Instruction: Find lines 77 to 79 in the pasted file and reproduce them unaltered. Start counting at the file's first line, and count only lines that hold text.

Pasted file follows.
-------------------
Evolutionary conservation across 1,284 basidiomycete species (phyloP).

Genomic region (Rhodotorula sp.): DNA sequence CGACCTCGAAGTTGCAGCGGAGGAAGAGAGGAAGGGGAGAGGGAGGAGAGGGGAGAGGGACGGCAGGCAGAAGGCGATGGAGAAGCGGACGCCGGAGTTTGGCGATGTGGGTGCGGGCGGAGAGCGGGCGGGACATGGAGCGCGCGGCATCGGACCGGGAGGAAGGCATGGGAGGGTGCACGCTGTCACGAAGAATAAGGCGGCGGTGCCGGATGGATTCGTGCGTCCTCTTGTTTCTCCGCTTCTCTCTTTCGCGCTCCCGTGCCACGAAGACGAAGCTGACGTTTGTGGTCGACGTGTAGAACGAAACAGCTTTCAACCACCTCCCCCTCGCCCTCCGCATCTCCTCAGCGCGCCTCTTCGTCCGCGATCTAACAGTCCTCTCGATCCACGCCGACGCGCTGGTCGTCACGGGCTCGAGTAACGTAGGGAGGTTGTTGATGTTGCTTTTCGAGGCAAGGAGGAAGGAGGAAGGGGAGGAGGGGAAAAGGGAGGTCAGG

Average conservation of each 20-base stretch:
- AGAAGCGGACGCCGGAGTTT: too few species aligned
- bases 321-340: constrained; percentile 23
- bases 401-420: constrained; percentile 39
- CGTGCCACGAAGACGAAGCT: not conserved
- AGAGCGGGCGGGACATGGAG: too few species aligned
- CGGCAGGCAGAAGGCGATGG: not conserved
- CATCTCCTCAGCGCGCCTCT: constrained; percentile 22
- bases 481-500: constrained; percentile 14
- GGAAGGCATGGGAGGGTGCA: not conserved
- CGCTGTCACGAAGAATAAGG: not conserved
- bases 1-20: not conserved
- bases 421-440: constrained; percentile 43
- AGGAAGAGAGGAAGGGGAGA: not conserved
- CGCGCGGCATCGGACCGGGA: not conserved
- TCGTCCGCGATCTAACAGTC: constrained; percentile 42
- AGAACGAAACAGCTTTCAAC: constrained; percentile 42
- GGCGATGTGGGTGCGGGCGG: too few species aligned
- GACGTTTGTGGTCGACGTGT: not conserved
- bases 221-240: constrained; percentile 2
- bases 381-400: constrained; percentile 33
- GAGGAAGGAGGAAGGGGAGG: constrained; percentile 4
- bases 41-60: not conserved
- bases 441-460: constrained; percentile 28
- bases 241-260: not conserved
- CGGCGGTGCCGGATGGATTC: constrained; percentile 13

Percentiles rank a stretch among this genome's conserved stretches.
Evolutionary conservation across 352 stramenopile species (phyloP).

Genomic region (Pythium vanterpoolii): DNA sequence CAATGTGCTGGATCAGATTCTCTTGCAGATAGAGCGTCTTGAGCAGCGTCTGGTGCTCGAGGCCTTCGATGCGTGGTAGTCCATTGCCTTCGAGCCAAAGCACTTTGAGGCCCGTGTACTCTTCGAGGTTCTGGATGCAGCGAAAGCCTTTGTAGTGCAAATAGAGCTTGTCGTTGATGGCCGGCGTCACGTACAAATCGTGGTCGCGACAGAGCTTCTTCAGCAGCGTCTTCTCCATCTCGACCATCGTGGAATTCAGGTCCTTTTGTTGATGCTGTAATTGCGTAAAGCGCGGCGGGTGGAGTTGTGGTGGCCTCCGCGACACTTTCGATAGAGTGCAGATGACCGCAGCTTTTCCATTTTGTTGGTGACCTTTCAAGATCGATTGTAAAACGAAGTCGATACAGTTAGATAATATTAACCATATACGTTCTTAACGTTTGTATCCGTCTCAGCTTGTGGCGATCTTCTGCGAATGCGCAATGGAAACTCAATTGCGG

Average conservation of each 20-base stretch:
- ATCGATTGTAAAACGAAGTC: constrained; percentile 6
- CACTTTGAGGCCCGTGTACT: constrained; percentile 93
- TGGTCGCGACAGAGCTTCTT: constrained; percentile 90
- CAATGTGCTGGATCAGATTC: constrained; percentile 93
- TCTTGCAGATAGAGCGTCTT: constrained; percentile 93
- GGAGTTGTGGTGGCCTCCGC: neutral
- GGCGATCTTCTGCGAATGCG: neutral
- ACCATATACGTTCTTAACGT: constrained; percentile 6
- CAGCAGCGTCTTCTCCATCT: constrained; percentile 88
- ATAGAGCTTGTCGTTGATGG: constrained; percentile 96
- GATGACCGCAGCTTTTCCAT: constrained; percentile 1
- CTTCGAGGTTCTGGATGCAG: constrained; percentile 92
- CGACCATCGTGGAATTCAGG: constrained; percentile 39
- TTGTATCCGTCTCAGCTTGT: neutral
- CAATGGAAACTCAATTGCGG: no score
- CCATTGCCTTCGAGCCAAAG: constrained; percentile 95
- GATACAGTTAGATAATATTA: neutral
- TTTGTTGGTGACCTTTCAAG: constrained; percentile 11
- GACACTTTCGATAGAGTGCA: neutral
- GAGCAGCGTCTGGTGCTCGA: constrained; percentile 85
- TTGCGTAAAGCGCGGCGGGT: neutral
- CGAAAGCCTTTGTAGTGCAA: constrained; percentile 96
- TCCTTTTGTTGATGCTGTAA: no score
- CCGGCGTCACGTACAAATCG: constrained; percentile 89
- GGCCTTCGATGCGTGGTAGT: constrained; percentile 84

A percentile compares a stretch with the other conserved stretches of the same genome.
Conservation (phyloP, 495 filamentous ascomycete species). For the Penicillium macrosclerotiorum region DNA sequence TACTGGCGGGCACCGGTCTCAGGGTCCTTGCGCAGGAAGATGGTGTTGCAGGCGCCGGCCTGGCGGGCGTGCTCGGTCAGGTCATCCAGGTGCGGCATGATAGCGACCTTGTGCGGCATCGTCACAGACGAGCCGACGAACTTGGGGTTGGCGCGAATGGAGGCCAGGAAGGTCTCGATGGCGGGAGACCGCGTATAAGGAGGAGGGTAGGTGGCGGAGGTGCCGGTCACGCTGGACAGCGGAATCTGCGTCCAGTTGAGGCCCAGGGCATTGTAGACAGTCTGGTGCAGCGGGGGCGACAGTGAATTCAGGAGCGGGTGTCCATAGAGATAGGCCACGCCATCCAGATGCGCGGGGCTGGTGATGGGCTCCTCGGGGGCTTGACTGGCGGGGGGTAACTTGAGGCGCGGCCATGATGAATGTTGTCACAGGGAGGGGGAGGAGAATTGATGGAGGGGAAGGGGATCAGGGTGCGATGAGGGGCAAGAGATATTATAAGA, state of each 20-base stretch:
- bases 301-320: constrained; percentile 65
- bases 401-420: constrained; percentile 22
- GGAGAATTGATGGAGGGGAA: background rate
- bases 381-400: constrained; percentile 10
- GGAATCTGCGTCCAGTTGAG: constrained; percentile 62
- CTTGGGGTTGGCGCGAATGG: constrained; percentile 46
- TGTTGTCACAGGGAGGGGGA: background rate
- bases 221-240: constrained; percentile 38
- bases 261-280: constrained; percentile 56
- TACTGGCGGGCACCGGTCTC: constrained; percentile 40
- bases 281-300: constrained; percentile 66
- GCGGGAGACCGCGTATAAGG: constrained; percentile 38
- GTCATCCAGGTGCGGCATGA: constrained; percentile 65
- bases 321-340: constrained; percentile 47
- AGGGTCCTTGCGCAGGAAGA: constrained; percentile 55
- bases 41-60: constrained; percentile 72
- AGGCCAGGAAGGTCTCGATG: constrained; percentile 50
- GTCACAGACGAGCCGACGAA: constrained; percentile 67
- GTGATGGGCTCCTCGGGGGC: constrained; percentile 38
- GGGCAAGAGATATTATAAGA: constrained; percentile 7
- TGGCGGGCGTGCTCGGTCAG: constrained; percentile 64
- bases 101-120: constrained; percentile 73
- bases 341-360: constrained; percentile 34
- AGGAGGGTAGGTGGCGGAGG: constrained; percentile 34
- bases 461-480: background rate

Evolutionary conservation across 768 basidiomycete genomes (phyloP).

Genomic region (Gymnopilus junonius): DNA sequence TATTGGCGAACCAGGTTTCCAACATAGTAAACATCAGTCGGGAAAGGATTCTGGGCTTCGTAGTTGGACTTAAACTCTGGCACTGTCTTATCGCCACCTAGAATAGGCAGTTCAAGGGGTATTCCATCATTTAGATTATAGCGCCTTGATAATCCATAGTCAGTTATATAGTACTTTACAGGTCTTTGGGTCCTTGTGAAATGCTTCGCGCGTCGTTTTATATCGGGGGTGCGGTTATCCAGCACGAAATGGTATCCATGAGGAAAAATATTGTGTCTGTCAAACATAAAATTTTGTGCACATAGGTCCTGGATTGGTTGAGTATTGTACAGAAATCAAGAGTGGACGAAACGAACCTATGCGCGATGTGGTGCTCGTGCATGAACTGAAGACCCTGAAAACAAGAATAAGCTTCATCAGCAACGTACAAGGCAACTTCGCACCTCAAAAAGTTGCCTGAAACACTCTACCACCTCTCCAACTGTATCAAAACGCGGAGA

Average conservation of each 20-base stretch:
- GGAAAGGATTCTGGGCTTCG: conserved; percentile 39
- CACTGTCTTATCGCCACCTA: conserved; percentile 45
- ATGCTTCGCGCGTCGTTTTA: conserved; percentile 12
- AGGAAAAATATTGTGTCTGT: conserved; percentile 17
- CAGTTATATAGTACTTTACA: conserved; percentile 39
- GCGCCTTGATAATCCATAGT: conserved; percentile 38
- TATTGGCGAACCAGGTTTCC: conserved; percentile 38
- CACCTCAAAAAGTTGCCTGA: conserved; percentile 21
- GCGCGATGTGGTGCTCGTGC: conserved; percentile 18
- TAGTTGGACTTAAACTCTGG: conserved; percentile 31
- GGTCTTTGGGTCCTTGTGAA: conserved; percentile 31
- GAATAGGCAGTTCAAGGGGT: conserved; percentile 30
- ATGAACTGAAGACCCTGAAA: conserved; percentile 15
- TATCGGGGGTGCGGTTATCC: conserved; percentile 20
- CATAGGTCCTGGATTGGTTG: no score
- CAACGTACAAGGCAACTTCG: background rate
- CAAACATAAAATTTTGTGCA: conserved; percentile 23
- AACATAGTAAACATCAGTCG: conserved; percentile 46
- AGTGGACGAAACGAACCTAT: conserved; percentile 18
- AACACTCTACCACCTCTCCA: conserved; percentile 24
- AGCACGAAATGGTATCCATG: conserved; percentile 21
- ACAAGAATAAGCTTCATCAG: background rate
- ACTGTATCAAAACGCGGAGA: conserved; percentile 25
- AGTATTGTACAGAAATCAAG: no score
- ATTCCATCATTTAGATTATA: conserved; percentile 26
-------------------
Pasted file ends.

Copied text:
- GTCACAGACGAGCCGACGAA: constrained; percentile 67
- GTGATGGGCTCCTCGGGGGC: constrained; percentile 38
- GGGCAAGAGATATTATAAGA: constrained; percentile 7